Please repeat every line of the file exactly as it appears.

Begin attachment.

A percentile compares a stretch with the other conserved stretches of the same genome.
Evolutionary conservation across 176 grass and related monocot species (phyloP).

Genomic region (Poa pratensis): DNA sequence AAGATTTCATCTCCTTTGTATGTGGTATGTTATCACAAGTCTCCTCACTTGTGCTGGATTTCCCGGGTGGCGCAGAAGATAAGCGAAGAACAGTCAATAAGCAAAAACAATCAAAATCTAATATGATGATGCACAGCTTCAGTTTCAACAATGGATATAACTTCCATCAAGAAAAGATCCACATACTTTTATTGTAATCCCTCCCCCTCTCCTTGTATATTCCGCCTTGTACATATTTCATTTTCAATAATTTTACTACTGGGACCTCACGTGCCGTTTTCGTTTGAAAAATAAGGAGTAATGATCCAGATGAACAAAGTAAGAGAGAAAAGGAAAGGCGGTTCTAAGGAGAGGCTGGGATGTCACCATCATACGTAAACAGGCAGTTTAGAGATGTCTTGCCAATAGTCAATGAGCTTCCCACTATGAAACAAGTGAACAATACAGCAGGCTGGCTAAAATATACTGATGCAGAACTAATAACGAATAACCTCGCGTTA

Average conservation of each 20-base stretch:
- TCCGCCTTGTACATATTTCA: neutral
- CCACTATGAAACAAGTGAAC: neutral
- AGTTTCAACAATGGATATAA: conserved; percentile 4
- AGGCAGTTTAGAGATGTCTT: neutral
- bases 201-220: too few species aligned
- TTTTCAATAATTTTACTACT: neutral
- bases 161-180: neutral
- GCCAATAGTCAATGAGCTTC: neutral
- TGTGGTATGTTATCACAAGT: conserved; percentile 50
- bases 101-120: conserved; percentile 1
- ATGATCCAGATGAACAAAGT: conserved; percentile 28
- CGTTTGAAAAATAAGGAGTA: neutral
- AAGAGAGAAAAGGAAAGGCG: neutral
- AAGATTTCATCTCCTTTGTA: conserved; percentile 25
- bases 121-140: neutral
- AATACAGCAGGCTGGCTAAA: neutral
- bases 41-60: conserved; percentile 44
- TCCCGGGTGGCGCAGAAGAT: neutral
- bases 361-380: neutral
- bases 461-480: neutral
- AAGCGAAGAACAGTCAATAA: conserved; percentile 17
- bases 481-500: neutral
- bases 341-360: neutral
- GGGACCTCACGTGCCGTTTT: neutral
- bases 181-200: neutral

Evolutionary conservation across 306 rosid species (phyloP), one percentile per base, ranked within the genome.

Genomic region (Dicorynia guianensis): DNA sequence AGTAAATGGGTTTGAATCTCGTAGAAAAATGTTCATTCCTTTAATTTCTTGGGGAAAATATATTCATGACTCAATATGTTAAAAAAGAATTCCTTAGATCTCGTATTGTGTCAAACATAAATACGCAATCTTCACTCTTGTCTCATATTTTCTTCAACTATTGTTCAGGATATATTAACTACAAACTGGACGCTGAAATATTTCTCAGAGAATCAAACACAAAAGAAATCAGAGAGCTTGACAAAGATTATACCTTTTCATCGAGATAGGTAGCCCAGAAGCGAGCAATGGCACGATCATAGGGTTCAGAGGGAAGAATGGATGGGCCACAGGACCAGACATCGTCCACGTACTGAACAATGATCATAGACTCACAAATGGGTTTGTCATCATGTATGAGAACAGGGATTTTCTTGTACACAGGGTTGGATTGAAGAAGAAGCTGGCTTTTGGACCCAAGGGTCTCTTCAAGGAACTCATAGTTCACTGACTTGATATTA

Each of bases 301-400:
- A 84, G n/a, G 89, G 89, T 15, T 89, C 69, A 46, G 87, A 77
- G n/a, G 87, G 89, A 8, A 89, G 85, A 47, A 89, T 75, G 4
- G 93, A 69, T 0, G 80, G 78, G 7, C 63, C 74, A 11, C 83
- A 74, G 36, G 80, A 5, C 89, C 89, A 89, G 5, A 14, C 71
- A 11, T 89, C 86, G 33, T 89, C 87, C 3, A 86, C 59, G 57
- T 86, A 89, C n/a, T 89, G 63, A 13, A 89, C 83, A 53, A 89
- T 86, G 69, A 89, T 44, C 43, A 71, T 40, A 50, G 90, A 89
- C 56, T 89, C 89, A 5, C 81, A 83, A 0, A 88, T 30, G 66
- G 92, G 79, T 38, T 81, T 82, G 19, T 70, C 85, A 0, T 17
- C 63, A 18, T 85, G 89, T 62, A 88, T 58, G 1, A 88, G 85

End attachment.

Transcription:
A percentile compares a stretch with the other conserved stretches of the same genome.
Evolutionary conservation across 176 grass and related monocot species (phyloP).

Genomic region (Poa pratensis): DNA sequence AAGATTTCATCTCCTTTGTATGTGGTATGTTATCACAAGTCTCCTCACTTGTGCTGGATTTCCCGGGTGGCGCAGAAGATAAGCGAAGAACAGTCAATAAGCAAAAACAATCAAAATCTAATATGATGATGCACAGCTTCAGTTTCAACAATGGATATAACTTCCATCAAGAAAAGATCCACATACTTTTATTGTAATCCCTCCCCCTCTCCTTGTATATTCCGCCTTGTACATATTTCATTTTCAATAATTTTACTACTGGGACCTCACGTGCCGTTTTCGTTTGAAAAATAAGGAGTAATGATCCAGATGAACAAAGTAAGAGAGAAAAGGAAAGGCGGTTCTAAGGAGAGGCTGGGATGTCACCATCATACGTAAACAGGCAGTTTAGAGATGTCTTGCCAATAGTCAATGAGCTTCCCACTATGAAACAAGTGAACAATACAGCAGGCTGGCTAAAATATACTGATGCAGAACTAATAACGAATAACCTCGCGTTA

Average conservation of each 20-base stretch:
- TCCGCCTTGTACATATTTCA: neutral
- CCACTATGAAACAAGTGAAC: neutral
- AGTTTCAACAATGGATATAA: conserved; percentile 4
- AGGCAGTTTAGAGATGTCTT: neutral
- bases 201-220: too few species aligned
- TTTTCAATAATTTTACTACT: neutral
- bases 161-180: neutral
- GCCAATAGTCAATGAGCTTC: neutral
- TGTGGTATGTTATCACAAGT: conserved; percentile 50
- bases 101-120: conserved; percentile 1
- ATGATCCAGATGAACAAAGT: conserved; percentile 28
- CGTTTGAAAAATAAGGAGTA: neutral
- AAGAGAGAAAAGGAAAGGCG: neutral
- AAGATTTCATCTCCTTTGTA: conserved; percentile 25
- bases 121-140: neutral
- AATACAGCAGGCTGGCTAAA: neutral
- bases 41-60: conserved; percentile 44
- TCCCGGGTGGCGCAGAAGAT: neutral
- bases 361-380: neutral
- bases 461-480: neutral
- AAGCGAAGAACAGTCAATAA: conserved; percentile 17
- bases 481-500: neutral
- bases 341-360: neutral
- GGGACCTCACGTGCCGTTTT: neutral
- bases 181-200: neutral

Evolutionary conservation across 306 rosid species (phyloP), one percentile per base, ranked within the genome.

Genomic region (Dicorynia guianensis): DNA sequence AGTAAATGGGTTTGAATCTCGTAGAAAAATGTTCATTCCTTTAATTTCTTGGGGAAAATATATTCATGACTCAATATGTTAAAAAAGAATTCCTTAGATCTCGTATTGTGTCAAACATAAATACGCAATCTTCACTCTTGTCTCATATTTTCTTCAACTATTGTTCAGGATATATTAACTACAAACTGGACGCTGAAATATTTCTCAGAGAATCAAACACAAAAGAAATCAGAGAGCTTGACAAAGATTATACCTTTTCATCGAGATAGGTAGCCCAGAAGCGAGCAATGGCACGATCATAGGGTTCAGAGGGAAGAATGGATGGGCCACAGGACCAGACATCGTCCACGTACTGAACAATGATCATAGACTCACAAATGGGTTTGTCATCATGTATGAGAACAGGGATTTTCTTGTACACAGGGTTGGATTGAAGAAGAAGCTGGCTTTTGGACCCAAGGGTCTCTTCAAGGAACTCATAGTTCACTGACTTGATATTA

Each of bases 301-400:
- A 84, G n/a, G 89, G 89, T 15, T 89, C 69, A 46, G 87, A 77
- G n/a, G 87, G 89, A 8, A 89, G 85, A 47, A 89, T 75, G 4
- G 93, A 69, T 0, G 80, G 78, G 7, C 63, C 74, A 11, C 83
- A 74, G 36, G 80, A 5, C 89, C 89, A 89, G 5, A 14, C 71
- A 11, T 89, C 86, G 33, T 89, C 87, C 3, A 86, C 59, G 57
- T 86, A 89, C n/a, T 89, G 63, A 13, A 89, C 83, A 53, A 89
- T 86, G 69, A 89, T 44, C 43, A 71, T 40, A 50, G 90, A 89
- C 56, T 89, C 89, A 5, C 81, A 83, A 0, A 88, T 30, G 66
- G 92, G 79, T 38, T 81, T 82, G 19, T 70, C 85, A 0, T 17
- C 63, A 18, T 85, G 89, T 62, A 88, T 58, G 1, A 88, G 85